Naturopathy, or naturopathic medicine, is a holistic method for treating medical conditions, often involving natural remedies and herbal medicines. Naturopaths, bearing either the credential Naturopathic Doctor (N.D.) or Naturopathic Medical Doctor (N.M.D.), have sought greater recognition among other practitioners of the medical arts. In particular, they seek status under Medicare regulations to obtain reimbursements under that program. Recently, through enhanced funding from vitamin companies and producers of herbal medicines, naturopaths have made strides in gaining recognition. As a medical malpractice attorney handling medical negligence claims in the State of Ohio, this development raises many interesting questions.
Only 18 States currently license naturopathic doctors. Ohio does not license NDs or NMDs. An ND or NMD who describes himself/herself as a “Nutrition Counselor” or “Nutritionist” must be licensed as a dietician. Likewise, a license issued by the Ohio State Board of Dietetics is necessary to perform nutrition assessments. Other Boards who may require a license, depending on the service offered by a naturopath, include the Ohio State Board of Cosmetology and the Ohio State Board of Occupational Therapy and Physical Therapy.
I read an article recently published by a naturopath that raised some concerns about naturopathy achieving greater status in the healthcare industry. The author’s concerns revolve around naturopaths’ limited training and lack of exposure to serious medical conditions, compared to the rigorous training of MDs and DOs who must undergo several years of supervised residency training. Another article, also recently published, was less hospitable, calling naturopaths “quacks” and “snake-oil salesmen” who rely on “pseudoscience.” To some extent, this criticism may be generated as a result of pushback from MD and DO groups, as well as pharmaceutical companies, who are vying for the same healthcare dollars.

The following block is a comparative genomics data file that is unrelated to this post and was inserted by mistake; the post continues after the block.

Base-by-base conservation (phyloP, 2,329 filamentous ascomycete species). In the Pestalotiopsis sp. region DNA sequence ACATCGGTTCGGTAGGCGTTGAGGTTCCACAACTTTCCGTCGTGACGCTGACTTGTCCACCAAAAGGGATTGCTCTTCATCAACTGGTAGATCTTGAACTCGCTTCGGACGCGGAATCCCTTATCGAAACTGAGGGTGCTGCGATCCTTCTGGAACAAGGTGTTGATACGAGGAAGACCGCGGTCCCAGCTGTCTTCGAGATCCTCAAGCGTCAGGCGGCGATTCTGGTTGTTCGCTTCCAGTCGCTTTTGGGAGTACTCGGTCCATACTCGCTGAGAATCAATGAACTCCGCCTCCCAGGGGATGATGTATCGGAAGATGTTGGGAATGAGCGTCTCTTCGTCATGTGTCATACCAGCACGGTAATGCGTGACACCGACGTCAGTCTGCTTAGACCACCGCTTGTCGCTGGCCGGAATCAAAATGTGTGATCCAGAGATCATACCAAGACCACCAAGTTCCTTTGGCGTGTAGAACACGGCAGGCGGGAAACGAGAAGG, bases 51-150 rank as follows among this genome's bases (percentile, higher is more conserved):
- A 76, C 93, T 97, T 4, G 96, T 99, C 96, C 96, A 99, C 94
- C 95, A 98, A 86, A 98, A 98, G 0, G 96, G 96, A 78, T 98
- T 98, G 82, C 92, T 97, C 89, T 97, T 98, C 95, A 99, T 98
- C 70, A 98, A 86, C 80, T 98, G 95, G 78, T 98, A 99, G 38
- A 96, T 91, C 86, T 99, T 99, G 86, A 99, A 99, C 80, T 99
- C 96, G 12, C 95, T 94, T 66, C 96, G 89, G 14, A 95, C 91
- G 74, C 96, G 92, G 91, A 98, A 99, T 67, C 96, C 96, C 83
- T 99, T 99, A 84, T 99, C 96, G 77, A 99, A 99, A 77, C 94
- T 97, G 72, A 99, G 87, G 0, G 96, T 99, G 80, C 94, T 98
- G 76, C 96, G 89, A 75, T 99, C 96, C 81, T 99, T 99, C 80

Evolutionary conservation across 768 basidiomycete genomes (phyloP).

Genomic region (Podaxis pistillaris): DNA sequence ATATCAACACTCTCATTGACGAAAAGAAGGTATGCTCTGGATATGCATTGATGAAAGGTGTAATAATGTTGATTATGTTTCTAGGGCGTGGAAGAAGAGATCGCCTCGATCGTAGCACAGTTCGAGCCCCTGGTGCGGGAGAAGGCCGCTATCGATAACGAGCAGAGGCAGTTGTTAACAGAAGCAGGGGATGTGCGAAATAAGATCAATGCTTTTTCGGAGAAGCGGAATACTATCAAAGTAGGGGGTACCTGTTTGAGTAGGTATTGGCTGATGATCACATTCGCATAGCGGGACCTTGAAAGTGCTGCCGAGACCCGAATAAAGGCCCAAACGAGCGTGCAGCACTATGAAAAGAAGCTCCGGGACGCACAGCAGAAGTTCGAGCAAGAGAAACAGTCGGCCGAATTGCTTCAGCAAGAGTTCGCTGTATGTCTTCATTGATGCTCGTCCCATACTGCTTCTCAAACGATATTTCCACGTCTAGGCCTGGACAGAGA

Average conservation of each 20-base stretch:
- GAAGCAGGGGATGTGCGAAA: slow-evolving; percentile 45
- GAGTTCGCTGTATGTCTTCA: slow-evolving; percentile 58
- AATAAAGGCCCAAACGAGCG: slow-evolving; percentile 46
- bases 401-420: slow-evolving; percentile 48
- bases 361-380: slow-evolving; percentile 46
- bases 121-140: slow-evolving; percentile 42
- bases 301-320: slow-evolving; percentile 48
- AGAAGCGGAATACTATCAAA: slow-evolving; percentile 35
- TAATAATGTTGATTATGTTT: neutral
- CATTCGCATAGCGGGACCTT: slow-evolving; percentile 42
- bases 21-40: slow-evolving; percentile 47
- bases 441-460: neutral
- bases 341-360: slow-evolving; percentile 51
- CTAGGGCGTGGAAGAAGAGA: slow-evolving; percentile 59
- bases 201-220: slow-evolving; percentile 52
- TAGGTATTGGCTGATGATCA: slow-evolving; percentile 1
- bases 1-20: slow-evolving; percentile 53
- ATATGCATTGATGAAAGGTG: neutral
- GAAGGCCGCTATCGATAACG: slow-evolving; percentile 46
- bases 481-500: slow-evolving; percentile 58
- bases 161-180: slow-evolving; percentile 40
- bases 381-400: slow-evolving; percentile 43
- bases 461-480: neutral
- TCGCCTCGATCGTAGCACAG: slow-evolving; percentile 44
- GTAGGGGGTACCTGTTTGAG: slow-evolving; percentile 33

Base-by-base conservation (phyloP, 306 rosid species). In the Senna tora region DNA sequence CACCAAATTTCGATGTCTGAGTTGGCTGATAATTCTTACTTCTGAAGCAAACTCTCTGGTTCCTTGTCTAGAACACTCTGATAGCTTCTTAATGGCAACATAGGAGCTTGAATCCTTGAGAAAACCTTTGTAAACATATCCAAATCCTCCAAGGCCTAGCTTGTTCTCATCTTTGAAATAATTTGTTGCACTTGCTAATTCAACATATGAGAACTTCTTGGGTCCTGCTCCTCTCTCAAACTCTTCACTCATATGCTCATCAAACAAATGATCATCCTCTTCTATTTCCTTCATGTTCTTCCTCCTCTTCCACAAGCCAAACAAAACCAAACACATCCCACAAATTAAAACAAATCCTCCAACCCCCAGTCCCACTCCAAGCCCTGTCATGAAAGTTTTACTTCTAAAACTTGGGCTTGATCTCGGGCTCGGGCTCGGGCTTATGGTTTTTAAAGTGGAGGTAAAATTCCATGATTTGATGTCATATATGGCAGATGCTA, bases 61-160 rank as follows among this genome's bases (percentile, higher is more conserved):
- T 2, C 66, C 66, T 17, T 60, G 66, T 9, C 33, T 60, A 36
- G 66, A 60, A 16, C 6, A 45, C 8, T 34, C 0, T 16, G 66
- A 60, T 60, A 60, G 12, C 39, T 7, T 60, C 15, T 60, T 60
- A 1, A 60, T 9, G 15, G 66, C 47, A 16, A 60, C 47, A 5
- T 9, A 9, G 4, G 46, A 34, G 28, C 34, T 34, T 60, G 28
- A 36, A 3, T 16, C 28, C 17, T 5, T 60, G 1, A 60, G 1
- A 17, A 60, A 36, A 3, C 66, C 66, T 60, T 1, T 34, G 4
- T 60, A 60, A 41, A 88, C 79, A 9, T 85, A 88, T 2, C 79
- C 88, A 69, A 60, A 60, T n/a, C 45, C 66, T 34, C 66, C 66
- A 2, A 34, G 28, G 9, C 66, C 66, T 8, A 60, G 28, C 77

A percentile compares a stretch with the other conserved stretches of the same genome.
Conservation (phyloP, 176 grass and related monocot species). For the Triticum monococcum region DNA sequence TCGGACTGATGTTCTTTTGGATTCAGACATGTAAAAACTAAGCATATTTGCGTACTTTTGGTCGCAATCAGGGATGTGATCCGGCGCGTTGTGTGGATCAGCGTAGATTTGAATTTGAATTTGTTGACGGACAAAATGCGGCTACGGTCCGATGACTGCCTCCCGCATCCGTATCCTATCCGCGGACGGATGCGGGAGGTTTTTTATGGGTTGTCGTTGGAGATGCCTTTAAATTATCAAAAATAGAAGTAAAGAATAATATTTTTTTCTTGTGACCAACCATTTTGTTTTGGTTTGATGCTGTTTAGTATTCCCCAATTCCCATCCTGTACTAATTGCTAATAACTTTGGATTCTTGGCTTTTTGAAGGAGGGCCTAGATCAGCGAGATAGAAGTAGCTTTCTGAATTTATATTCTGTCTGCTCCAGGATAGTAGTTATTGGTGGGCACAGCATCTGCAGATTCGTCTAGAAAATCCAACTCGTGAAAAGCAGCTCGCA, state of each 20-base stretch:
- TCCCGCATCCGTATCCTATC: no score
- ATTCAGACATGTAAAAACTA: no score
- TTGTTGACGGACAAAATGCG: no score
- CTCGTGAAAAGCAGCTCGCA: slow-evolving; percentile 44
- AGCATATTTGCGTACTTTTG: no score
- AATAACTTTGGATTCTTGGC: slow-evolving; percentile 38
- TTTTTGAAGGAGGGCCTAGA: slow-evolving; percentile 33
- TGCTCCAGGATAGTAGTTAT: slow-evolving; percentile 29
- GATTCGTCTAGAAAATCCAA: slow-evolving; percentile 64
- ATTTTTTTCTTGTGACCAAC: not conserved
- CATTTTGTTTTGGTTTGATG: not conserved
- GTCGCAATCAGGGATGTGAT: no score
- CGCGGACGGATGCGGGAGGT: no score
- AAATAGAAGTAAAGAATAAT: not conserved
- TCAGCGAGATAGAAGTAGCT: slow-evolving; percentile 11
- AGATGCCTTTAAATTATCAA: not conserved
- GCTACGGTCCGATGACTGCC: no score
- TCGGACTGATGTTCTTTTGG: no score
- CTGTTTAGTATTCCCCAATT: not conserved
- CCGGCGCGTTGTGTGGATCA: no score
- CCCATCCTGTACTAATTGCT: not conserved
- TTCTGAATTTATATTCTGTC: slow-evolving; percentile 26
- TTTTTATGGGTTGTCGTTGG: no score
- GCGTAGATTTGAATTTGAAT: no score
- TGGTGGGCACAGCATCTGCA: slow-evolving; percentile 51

So what if, as posited by one of these authors, a naturopath prescribed an herbal tincture to a client who actually has meningitis, and the client goes on to die? Does the claim arise as a “medical claim,” using Ohio’s statutory definition? If so, the claim would be subject to damages caps and evidentiary standards that apply to medical negligence claims. What standards of care would apply? Would the standards of care applicable to MDs and DOs apply to a naturopath who is practicing within their realm? If the naturopath is providing medical, dietary or therapy advice without proper licensure, would a fraud claim arise following complications of treatment? Ohio law does not currently address any of these issues.
As naturopaths and vitamin companies vie for a bigger piece of the healthcare pie, negligence claims against these practitioners will undoubtedly increase. Inevitably, questions regarding naturopaths’ liability will be resolved by Ohio courts.
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